Beltline – Welcome, Nostalgia

Welcome, Nostalgia

Although the cast of musicians who have appeared on Beltline recordings might fill your typical rock club, the focus of Beltline is exclusively Rob Jones. Jones puts together assorted pieces of songs and brings them to his talented friends, and together they work out the gritty details. On Welcome, Nostalgia, an album recorded here and there over three years, Jones is aided by Adam Selzer, Rachel Blumberg (both Norfolk & Western), Cord Amato (Wow & Flutter), and Derek Trost (Tracker).

I suppose, then, it could be forgiven if the time, the diverse people involved, and the sporadic nature of the recordings resulted in an incoherent album, but Welcome, Nostalgia feels like a cohesive full-length, with bits of a singer/songwriter feel as well as elements of all those bands whose members contributed. Jones should be applauded for keeping the songs together (as is Selzer, who tracked and mixed the album), and if some songs work better than others, it can be applicable to the diverse group of people who all lend their input.

The opening “Bang/Head/Counter” starts off as a moody Bright Eyes-esque affair, but there’s a thick layer of noise in the chorus that gives the song a completely different and raw edge. The title track picks up the pace, with a catchy indie-pop feel and a nice mix of instruments and mixing of Jones’ vocals to give it a bit more depth. Think a more rocking Decemberists on the extremely fun “Professional Abdication,” while “The Catch” is quiet and quite lovely. On “When it Rains,” the piano and strings give the song a deeply moody and wonderful quality. And one of the album’s highlights is the pretty and introspective “The New Rules,” which has female vocals drifting prettily behind the male vocals for a beautiful touch.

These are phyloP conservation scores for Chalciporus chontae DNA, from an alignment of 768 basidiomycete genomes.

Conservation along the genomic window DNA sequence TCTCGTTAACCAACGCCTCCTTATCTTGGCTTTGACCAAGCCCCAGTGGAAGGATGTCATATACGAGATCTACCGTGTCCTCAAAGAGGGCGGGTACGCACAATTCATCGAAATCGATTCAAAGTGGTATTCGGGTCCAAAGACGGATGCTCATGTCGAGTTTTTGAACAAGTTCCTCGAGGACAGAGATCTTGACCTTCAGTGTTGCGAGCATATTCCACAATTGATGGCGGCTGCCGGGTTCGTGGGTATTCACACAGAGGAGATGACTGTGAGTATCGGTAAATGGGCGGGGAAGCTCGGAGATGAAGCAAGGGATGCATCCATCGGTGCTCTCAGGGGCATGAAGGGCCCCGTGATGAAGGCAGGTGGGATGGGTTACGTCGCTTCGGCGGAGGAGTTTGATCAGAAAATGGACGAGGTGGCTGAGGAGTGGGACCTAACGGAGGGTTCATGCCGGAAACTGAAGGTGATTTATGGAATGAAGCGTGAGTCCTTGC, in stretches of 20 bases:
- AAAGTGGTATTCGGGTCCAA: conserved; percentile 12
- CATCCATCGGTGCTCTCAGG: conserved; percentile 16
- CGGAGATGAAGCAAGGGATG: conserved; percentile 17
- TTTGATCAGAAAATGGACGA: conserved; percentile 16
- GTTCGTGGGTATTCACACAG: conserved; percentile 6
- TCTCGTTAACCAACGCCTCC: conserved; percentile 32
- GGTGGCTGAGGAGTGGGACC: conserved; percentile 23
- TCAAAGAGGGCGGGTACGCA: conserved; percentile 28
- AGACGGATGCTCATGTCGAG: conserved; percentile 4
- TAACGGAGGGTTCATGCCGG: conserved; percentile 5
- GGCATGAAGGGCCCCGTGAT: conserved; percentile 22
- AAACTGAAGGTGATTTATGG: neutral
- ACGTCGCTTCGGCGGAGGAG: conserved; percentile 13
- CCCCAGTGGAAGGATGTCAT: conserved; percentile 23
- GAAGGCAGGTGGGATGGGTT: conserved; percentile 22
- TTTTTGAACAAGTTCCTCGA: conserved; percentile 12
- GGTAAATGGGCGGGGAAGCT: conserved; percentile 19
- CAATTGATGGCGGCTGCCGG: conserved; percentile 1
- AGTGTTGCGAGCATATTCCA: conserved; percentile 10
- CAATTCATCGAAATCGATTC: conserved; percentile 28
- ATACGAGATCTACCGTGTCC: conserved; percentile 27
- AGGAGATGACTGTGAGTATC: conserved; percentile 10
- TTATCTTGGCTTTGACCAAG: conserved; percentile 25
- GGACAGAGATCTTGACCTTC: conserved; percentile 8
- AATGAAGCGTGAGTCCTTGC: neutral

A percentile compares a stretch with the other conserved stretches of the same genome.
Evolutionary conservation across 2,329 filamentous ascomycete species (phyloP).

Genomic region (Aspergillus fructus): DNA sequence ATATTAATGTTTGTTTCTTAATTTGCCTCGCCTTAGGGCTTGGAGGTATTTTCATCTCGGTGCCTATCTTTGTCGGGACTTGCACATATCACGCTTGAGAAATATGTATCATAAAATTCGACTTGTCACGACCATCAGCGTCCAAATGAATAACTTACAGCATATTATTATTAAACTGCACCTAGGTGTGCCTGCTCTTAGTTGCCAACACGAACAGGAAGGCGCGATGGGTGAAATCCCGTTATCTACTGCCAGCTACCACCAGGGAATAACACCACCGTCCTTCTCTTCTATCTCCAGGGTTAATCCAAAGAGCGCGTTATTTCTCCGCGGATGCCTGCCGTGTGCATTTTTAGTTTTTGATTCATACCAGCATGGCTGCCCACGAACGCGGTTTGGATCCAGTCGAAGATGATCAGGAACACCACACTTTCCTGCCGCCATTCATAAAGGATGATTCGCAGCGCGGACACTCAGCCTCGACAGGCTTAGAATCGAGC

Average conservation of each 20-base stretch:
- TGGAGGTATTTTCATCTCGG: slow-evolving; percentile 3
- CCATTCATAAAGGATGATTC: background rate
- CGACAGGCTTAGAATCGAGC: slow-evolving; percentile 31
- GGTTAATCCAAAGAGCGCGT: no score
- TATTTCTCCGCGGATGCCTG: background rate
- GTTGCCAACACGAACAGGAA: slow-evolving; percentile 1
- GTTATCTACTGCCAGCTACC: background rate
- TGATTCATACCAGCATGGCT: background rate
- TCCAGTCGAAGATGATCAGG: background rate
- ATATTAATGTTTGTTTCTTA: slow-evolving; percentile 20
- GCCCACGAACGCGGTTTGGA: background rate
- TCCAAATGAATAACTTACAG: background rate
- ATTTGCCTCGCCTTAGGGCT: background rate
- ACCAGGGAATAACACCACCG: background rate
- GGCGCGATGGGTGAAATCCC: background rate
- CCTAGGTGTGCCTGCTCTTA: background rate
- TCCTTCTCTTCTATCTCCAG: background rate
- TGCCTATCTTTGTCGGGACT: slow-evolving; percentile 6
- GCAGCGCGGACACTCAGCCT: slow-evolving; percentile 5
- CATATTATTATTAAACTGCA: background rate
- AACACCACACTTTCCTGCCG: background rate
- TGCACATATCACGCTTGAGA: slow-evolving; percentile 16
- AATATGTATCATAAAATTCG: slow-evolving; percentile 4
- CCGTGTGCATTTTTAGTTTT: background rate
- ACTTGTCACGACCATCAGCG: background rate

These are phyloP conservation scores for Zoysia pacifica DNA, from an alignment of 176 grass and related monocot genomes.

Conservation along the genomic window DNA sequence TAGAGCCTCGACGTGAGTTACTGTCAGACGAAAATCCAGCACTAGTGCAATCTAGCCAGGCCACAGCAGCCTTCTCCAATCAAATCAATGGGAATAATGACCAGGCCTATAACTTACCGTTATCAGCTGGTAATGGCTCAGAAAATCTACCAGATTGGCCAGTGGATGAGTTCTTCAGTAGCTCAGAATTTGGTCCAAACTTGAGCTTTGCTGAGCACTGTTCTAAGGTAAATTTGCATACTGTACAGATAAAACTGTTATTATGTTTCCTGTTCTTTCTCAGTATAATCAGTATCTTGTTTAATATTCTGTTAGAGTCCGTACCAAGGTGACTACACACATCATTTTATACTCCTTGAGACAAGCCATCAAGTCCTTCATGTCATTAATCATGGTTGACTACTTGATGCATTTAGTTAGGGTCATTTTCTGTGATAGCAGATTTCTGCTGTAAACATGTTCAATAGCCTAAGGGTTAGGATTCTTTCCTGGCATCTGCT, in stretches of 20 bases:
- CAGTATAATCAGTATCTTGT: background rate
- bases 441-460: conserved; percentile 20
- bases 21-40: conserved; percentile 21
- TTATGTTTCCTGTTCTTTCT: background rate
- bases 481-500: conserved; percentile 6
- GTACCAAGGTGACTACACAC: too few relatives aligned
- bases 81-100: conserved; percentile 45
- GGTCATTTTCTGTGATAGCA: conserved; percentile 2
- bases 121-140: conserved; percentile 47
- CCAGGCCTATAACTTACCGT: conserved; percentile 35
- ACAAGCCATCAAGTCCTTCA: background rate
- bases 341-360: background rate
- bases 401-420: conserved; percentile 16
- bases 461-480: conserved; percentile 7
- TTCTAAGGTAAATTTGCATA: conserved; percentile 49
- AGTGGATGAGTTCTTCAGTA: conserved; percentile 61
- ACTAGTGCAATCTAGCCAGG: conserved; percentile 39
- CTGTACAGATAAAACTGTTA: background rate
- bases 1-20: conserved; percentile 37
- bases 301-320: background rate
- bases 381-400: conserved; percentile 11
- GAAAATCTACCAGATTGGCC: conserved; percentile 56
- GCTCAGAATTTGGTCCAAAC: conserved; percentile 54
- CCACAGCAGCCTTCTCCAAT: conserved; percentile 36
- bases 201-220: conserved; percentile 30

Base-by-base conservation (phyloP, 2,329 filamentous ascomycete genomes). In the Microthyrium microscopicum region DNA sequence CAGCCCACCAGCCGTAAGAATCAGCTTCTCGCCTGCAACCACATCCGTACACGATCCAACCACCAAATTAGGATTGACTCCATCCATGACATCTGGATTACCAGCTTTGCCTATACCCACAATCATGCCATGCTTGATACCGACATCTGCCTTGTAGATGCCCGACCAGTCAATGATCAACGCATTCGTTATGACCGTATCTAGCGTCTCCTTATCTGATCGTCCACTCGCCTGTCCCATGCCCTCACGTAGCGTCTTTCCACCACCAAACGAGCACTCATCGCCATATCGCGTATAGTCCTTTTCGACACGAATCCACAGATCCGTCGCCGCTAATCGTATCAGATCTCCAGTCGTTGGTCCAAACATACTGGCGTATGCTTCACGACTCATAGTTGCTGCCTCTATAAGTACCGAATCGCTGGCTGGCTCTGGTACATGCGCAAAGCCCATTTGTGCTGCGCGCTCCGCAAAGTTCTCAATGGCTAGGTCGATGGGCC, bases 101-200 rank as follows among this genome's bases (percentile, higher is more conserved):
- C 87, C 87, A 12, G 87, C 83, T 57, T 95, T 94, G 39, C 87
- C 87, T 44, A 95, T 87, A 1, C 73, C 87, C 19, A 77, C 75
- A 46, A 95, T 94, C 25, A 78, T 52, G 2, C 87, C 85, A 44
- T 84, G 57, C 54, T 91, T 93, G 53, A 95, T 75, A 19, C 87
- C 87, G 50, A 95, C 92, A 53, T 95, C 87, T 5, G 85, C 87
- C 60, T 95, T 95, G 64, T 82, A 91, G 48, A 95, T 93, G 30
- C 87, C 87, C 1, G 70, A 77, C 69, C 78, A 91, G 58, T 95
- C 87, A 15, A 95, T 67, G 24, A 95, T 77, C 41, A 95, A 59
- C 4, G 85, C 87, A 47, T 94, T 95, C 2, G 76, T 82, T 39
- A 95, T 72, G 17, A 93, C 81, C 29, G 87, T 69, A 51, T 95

The album’s more upbeat and rocking tracks are extremely different, yet at times it’s where the album falls apart. On the poppy, upbeat “Fits and Starts to Fit,” for example, Jones is singing over this catchy beat, and in the background Blumberg (I assume) is dissonantly screaming like this is a riot-grrl affair. As pretty as the strings sound mixed with the distorted guitar on “Somewhere Between Theft and Inheritance,” there’s almost too much going on, pulling away from Jones’ strong vocal performance. By contrast, the oddly sparse feel to “On and On and On” and its oddly layered vocals are distracting.

In the end, Welcome, Nostalgia is a mixed affair, filled with some inspired and very deep pop songs and some oddly constructed rock tracks. The diverse artists who worked with Jones on the album added very unique voices to this release, primarily in the host of instrumentation (mixing this must have been fun), but the lack of a real band does result in some songs paling compared to the others. When his vision shines through the clearest, Jones’ songs are given a rich tapestry of sounds to elevate them beyond mere pop structures, but when it doesn’t, the songs feel a tad muddled.